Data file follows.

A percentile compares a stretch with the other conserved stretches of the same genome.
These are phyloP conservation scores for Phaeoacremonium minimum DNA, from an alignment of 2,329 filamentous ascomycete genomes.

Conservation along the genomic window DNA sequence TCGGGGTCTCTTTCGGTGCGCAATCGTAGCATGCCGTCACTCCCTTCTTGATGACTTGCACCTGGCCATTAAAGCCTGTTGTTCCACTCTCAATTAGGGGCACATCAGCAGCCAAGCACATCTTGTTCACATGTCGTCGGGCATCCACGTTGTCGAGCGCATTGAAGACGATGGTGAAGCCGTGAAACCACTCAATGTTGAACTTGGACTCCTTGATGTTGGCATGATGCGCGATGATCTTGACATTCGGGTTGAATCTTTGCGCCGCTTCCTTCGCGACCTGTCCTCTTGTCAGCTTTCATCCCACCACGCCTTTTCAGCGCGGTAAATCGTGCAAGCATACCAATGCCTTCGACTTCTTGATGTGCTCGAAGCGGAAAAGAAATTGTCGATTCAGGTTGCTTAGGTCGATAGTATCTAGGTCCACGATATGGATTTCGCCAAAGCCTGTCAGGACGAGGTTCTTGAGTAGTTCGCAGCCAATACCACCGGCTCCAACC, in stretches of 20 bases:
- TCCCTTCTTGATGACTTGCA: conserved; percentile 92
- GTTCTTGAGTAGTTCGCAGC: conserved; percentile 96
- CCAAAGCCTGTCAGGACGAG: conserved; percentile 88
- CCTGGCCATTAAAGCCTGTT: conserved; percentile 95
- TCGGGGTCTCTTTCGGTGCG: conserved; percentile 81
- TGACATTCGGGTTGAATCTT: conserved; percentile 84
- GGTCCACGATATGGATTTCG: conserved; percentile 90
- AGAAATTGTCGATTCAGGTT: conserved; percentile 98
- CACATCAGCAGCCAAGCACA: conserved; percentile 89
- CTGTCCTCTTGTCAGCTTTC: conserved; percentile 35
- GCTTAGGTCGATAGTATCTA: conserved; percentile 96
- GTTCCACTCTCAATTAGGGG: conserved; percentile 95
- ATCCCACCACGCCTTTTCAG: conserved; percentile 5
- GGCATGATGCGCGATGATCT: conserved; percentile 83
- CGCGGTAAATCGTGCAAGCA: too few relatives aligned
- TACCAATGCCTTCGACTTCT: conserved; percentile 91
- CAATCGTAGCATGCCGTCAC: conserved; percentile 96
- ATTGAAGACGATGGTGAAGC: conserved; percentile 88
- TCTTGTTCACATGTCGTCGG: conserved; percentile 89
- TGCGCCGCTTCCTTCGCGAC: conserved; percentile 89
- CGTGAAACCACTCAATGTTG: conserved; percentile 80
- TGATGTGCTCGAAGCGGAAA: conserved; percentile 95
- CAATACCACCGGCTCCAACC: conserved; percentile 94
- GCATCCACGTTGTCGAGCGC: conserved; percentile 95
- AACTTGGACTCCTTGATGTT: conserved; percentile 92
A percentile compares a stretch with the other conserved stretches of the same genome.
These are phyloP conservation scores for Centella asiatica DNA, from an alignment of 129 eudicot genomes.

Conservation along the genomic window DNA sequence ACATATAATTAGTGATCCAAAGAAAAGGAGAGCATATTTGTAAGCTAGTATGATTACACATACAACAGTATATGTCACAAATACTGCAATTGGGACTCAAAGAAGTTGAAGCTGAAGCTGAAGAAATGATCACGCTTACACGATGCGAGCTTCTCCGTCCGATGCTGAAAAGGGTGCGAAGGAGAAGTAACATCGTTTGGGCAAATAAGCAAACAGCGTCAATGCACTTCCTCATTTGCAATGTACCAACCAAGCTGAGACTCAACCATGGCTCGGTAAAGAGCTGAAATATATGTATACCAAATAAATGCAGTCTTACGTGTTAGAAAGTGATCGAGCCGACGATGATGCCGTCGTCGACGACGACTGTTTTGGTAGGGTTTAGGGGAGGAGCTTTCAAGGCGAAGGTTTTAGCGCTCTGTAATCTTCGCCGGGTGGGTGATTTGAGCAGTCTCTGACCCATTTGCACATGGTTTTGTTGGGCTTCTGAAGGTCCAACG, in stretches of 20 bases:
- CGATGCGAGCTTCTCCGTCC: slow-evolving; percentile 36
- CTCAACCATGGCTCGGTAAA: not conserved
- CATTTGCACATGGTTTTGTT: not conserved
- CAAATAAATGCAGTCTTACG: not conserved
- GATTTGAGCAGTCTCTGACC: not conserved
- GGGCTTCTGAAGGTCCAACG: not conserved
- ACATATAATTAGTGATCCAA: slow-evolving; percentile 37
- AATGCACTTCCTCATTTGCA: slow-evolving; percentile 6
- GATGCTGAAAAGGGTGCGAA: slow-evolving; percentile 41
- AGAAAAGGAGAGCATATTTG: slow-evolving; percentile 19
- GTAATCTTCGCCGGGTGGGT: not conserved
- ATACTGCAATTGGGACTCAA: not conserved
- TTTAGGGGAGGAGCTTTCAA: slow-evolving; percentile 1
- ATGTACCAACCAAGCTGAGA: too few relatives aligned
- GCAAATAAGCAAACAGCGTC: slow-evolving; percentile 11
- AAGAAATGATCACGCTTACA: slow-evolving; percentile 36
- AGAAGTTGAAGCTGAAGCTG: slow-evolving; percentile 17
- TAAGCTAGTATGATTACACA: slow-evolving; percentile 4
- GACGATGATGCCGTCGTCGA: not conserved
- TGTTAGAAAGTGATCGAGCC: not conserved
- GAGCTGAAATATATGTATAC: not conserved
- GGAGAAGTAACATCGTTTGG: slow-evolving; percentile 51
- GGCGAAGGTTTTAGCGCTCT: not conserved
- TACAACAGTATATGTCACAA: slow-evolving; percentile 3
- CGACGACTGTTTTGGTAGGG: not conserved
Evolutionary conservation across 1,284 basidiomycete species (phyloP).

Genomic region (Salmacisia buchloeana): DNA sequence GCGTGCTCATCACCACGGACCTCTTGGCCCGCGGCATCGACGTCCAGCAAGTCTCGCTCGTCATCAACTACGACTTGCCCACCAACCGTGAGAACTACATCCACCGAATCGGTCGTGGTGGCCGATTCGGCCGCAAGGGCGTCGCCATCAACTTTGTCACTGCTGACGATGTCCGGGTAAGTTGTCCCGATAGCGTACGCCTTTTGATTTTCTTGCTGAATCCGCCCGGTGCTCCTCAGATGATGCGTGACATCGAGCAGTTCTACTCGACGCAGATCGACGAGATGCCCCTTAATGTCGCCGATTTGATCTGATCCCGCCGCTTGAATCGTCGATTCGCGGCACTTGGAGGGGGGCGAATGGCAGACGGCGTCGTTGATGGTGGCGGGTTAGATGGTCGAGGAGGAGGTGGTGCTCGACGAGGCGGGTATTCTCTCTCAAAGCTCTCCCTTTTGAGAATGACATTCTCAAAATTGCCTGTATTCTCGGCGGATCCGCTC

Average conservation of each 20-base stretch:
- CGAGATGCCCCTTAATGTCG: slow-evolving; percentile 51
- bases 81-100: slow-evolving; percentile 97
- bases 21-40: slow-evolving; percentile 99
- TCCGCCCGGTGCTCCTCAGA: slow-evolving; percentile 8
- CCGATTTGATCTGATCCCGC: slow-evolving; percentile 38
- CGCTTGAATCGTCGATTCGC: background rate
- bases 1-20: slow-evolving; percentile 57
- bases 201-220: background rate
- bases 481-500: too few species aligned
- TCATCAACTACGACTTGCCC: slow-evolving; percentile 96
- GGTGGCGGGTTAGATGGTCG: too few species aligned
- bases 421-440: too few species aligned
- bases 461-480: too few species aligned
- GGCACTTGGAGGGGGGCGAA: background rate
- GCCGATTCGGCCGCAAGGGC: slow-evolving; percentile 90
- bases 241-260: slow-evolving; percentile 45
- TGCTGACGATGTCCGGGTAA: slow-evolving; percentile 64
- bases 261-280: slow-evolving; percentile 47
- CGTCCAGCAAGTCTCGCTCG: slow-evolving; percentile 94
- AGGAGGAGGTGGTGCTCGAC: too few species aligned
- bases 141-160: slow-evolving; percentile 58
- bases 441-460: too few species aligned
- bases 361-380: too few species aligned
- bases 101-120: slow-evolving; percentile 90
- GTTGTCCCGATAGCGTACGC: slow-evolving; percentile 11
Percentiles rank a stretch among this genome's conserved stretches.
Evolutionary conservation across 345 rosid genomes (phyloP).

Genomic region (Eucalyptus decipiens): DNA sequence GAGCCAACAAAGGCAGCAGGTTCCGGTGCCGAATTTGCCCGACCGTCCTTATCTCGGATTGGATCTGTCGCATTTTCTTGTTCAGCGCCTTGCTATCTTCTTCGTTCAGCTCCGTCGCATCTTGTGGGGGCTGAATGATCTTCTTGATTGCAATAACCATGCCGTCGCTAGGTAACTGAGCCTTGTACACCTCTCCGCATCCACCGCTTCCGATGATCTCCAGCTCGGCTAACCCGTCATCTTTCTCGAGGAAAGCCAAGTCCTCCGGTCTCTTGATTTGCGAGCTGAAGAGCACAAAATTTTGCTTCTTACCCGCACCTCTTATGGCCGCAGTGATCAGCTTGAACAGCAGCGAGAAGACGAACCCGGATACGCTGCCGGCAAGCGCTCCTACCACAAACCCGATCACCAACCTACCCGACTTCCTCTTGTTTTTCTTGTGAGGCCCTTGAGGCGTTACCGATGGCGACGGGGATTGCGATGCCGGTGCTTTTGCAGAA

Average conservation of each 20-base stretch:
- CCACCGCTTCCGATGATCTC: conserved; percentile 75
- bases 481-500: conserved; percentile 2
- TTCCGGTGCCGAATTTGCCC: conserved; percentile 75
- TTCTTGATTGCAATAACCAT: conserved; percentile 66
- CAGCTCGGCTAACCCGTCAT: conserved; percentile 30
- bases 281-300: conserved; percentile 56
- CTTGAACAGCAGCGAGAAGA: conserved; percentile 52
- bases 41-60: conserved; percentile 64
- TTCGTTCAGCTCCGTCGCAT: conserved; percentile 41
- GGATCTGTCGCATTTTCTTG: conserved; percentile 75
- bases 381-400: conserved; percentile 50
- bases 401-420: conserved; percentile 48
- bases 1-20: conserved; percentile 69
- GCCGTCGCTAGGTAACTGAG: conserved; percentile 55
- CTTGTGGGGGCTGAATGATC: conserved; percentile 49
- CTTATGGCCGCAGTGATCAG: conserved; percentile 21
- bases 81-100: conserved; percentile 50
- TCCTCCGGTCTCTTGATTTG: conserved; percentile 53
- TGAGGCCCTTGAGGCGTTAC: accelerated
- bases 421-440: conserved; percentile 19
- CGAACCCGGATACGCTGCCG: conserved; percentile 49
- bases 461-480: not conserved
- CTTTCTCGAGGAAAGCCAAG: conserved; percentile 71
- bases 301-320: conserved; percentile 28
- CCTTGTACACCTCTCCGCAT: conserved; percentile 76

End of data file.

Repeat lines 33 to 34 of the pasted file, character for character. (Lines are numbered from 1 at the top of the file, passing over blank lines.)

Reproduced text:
- CTCAACCATGGCTCGGTAAA: not conserved
- CATTTGCACATGGTTTTGTT: not conserved